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Public Statements - Conway Speaks on the Issues in Bowling Green

News Article

Location: Bowling Green, KY

Last week we previewed Kentucky's U.S. Senate race by speaking with Republican Rand Paul.

Tuesday night, 170 people showed up in Bowling Green to hear Paul's opponent, Democrat Jack Conway.

We asked him about some of the same issues we talked with his opponent about.

As far as the country's deficit, Conway says his oppenent doesn't specifically say what he'll do this year to help.

"If people will go to, they can check out that I have five specific plans," said Conway. "Five specific plans that will actually shave nearly a half trillion dollars off of the deficit."

Conway says he knows job loss is a large concern for Kentuckians, and he wants to help change that.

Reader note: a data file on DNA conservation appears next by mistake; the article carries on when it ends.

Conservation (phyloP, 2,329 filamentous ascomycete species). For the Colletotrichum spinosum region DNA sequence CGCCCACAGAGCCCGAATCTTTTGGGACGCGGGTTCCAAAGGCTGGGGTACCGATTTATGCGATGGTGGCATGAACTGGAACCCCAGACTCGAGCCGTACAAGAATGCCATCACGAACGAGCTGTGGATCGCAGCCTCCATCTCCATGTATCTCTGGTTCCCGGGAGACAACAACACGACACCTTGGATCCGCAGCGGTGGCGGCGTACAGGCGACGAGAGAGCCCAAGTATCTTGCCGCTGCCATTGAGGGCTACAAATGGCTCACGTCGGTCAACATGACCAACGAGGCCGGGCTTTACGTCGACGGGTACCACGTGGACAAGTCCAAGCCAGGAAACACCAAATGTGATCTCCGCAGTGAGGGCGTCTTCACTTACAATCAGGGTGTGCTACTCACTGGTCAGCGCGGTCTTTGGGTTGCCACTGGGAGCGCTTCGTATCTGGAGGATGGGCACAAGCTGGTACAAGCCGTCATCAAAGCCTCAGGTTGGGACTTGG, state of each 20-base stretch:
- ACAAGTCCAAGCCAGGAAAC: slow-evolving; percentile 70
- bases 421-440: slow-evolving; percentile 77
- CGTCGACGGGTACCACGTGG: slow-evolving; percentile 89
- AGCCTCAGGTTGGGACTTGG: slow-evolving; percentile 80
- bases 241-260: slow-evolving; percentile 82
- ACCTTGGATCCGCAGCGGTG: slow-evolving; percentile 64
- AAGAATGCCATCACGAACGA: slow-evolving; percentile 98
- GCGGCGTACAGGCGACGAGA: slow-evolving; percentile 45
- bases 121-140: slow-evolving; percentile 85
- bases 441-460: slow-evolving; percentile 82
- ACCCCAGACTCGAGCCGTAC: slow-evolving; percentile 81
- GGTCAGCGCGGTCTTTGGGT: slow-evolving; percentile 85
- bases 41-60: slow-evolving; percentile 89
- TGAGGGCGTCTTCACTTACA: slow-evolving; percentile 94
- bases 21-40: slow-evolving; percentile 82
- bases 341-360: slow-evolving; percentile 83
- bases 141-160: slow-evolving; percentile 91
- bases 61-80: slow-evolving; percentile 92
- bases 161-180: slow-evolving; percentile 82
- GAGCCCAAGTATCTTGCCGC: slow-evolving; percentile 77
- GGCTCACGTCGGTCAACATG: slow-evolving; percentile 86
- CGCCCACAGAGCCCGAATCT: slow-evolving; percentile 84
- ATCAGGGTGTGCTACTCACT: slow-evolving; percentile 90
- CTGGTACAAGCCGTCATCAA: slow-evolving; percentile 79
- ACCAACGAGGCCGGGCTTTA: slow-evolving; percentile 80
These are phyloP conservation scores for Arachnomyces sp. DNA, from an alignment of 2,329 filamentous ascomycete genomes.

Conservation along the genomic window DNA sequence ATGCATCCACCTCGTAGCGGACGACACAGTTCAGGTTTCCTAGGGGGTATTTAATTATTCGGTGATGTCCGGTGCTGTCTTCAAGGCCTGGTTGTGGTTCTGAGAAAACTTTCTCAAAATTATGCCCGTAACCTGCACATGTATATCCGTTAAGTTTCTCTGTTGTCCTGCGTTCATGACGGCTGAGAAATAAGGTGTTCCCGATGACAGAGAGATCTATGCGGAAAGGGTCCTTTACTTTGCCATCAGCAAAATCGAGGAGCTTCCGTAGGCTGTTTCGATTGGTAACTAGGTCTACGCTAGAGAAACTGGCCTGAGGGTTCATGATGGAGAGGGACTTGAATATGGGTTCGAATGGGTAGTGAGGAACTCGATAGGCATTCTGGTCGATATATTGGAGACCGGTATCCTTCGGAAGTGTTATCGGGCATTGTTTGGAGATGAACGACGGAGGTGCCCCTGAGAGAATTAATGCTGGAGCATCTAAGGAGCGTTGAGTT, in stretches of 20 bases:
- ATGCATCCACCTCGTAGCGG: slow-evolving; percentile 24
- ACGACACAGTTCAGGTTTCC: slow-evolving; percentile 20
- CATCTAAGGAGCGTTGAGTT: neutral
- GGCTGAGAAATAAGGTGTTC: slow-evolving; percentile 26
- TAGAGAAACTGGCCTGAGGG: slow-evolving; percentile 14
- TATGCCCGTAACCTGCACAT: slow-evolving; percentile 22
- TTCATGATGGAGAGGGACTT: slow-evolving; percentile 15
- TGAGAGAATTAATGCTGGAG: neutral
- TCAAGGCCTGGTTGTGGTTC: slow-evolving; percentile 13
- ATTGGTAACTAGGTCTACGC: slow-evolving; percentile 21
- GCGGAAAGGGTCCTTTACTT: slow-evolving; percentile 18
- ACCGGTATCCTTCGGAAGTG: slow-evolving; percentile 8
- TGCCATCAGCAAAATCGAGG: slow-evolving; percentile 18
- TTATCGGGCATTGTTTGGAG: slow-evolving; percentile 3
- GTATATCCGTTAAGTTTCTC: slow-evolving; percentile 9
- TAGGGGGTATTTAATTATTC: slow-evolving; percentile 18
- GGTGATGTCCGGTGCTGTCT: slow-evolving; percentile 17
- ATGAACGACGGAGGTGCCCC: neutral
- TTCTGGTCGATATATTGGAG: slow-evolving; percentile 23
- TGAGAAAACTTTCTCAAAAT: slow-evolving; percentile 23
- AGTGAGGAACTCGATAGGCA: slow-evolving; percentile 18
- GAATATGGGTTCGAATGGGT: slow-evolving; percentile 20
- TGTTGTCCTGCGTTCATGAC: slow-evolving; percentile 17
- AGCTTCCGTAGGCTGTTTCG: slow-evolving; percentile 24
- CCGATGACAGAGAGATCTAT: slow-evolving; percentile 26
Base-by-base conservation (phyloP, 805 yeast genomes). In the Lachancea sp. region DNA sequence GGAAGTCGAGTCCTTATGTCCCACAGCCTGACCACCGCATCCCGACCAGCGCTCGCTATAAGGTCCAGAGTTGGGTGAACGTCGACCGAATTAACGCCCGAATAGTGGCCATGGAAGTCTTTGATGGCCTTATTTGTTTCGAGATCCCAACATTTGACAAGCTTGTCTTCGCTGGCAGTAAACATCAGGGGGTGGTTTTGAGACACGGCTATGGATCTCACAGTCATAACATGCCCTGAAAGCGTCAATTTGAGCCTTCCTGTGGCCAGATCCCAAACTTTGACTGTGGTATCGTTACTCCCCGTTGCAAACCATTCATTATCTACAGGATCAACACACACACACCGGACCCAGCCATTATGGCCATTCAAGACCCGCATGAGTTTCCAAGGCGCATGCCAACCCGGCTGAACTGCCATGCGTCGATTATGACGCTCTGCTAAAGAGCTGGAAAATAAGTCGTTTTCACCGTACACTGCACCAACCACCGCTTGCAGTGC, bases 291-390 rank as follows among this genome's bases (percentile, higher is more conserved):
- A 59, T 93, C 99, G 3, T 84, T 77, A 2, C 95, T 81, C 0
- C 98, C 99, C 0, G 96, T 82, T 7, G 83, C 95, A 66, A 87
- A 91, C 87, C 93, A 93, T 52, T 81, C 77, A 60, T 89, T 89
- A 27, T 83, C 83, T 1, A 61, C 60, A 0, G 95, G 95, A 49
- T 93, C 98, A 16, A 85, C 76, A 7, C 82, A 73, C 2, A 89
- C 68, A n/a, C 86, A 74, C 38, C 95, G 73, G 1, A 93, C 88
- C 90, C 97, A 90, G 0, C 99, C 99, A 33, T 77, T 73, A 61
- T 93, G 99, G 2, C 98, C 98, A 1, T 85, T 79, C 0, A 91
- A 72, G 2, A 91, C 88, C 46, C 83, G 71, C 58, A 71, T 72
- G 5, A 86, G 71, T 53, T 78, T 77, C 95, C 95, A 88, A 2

"Our hometown tax credit according to analysts would create eleven thousand jobs across the Commonwealth of Kentucky," said Conway. "We basically say to businesses, we say we're going to give you a tax credit for creating a net new job, and this is a way not to have the government spend and create jobs but instead to create incentives for the private sector."

Coal is also a part of Kentucky that Conway says is important.

"I'm against Cap and Trade," said Conway. "Always have been against Cap and Trade. I've been consistent on this issue. I worked for an energy governor. I've chaired energy task forces. I know that coal needs to be an important part of energy generation into the future."

Conway says his opponent wants to end the U.S. Department of Agriculture and the Farm Bill.

"Rand Paul just doesn't fundamentally get Kentucky," said Conway. "Three quarters of the Farm Bill goes to school nutrition programs. That's 500,000 Kentucky kids on free and reduced lunch. He doesn't understand that the farmers in Southern and Western Kentucky depend on the U.S. Department of Agriculture for crop insurance programs."

As far as immigration, Conway says we need to increase border security and be "tough, sensible, and fair."

When it comes to the mosque in New York City he feels we should lean more towards the sensitivities of the 9/11 families.

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